By early September, high fuel prices and a decline in travelers had already lowered airline profits and pushed some companies toward bankruptcy. The sharp drop in air travel after the 11th severely worsened these already bad short-term trends. Prices of airline stocks fell by over 40% from Sept. 10 to the close of markets on the 17th, and they have not recovered.
Airlines used the attacks as justification for large federal subsidies, and Congress responded. A board of federal officials, headed by Federal Reserve Governor Edward Gramlich, has been authorized to dole out $10 billion in government-backed loans. Some $5 billion more is available in outright grants, and half of this amount has already been distributed to many airlines.
This assistance, with perhaps more to follow, is unwise because stockholders, creditors, employees, and suppliers should have to bear most of the costs of the economic slump and the aftermath of the hijackings.WHO ELSE? Airlines might well be compensated for their losses while airports were forced to close for a few days after the attacks. And both the Senate and House bills properly give airlines protection against liability claims that will result from these hijackings. But instead of greater subsidies, it would be much better for the economy to loosen some regulations, including restrictions on cross-border airline mergers and on foreign airline operations within the U.S.
Federal aid to airlines sets a bad precedent for other industries that are also suffering from the recession and consequences of the attack. Insurers, hotels, and others have asked for government support, and the case for helping them is no weaker than the one for subsidizing airlines.
To be sure, without public assistance, several airlines probably would have failed and entered into bankruptcy proceedings, and so might some hotel chains and insurance companies. But the stronger ones would continue to operate while in Chapter 11, and they would shed debt and gain greater financial strength. Subsidies mainly delay their adjustment to reduced travel and other effects of greater concerns over safety. Moreover, propping up weaker companies hurts the strong ones, since they then have to cope with subsidized competitors. National and international market forces are much more efficient at determining who survives and in what form than government officials subject to pressures from constituents and industry lobbyists.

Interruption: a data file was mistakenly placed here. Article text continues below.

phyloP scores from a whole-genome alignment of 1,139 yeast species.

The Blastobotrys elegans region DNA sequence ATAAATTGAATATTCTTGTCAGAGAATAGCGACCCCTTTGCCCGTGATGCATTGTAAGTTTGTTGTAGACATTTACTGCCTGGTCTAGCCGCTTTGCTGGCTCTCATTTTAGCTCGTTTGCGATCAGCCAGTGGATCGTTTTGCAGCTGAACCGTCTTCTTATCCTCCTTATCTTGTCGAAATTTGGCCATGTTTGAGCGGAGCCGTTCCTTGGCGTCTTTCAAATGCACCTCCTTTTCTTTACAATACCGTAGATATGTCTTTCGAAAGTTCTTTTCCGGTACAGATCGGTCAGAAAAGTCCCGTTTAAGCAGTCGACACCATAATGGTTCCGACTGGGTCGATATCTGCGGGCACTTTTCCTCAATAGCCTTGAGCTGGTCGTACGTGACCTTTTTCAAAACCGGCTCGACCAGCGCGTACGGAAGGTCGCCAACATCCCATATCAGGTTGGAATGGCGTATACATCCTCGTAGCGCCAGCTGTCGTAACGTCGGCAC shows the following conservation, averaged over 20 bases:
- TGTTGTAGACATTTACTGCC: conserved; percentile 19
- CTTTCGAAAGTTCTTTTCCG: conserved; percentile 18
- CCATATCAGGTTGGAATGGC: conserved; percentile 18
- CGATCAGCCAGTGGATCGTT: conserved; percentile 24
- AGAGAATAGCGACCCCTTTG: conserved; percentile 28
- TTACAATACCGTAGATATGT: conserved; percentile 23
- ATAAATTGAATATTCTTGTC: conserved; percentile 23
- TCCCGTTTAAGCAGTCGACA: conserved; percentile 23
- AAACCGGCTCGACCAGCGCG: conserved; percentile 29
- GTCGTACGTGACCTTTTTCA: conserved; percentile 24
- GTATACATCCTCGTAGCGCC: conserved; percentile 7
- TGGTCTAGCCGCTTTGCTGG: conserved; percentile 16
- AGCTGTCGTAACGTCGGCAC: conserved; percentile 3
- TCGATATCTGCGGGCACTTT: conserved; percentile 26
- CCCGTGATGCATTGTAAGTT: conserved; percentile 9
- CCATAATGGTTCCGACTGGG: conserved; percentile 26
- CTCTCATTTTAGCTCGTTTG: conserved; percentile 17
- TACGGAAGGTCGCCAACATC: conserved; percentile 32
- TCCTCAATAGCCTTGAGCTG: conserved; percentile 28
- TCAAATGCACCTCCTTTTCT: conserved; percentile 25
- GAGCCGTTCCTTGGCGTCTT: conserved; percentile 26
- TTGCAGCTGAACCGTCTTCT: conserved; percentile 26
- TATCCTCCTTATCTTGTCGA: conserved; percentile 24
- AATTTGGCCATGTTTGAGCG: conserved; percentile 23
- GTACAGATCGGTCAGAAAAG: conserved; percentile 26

The Federal government should be responsible for setting and monitoring tough security standards at all airports, but financing and implementation ought to be left to airports and airlines. Security is a cost of travel that should be ultimately borne by passengers, just as they pay for pilots, planes, and fuel.WHAT CUSTOMERS WANT. Heightened security while checking in and gaining access to departure lounges inevitably leads to some increase in waits at airports. The cost of such waiting time does not show up on any company's balance sheet, but it can become a major deterrent to flying. Since there are about 800 million passenger-flight segments each year on U.S. airlines, an additional hour, or even 30 minutes, of delay on each segment is likely to considerably reduce the demand for air travel.
If airlines are responsible for security, they have to hire additional security employees, add checkpoints, and introduce other changes to prevent unnecessary increases in waiting due to improved airport security. Airlines already take account of the value of time when they provide quicker check-ins to first-class and frequent fliers, whose time is deemed more valuable. The House Aviation Security Bill anticipates that a surcharge of under $3 on each flight segment would be enough to pay for upgraded security. Most passengers would pay more than twice that to reduce lines by 30 minutes.
Democrats in Congress and others argue that private personnel cannot guarantee adequate airport security and that the government should run security with federal officers. Yet El Al and many European airports with much tighter security than American airports mainly use private security companies. But I fear that public managers of American airport security would consider extended waits at airports an inevitable cost of travel, just as long lines at gas stations during the 1970s was attributed to the high price of oil, even though it was caused by government rationing of gasoline.
The attacks on September 11 were terrible enough without becoming a shield for increased federal spending on politically powerful industries. The hasty bailout of airlines should not be compounded by further assistance to this industry or by subsidies to the many other industries who await their turn at the public spigot. Gary S. Becker, the 1992 Nobel laureate, teaches at the University of Chicago and is a Fellow of the Hoover Institution.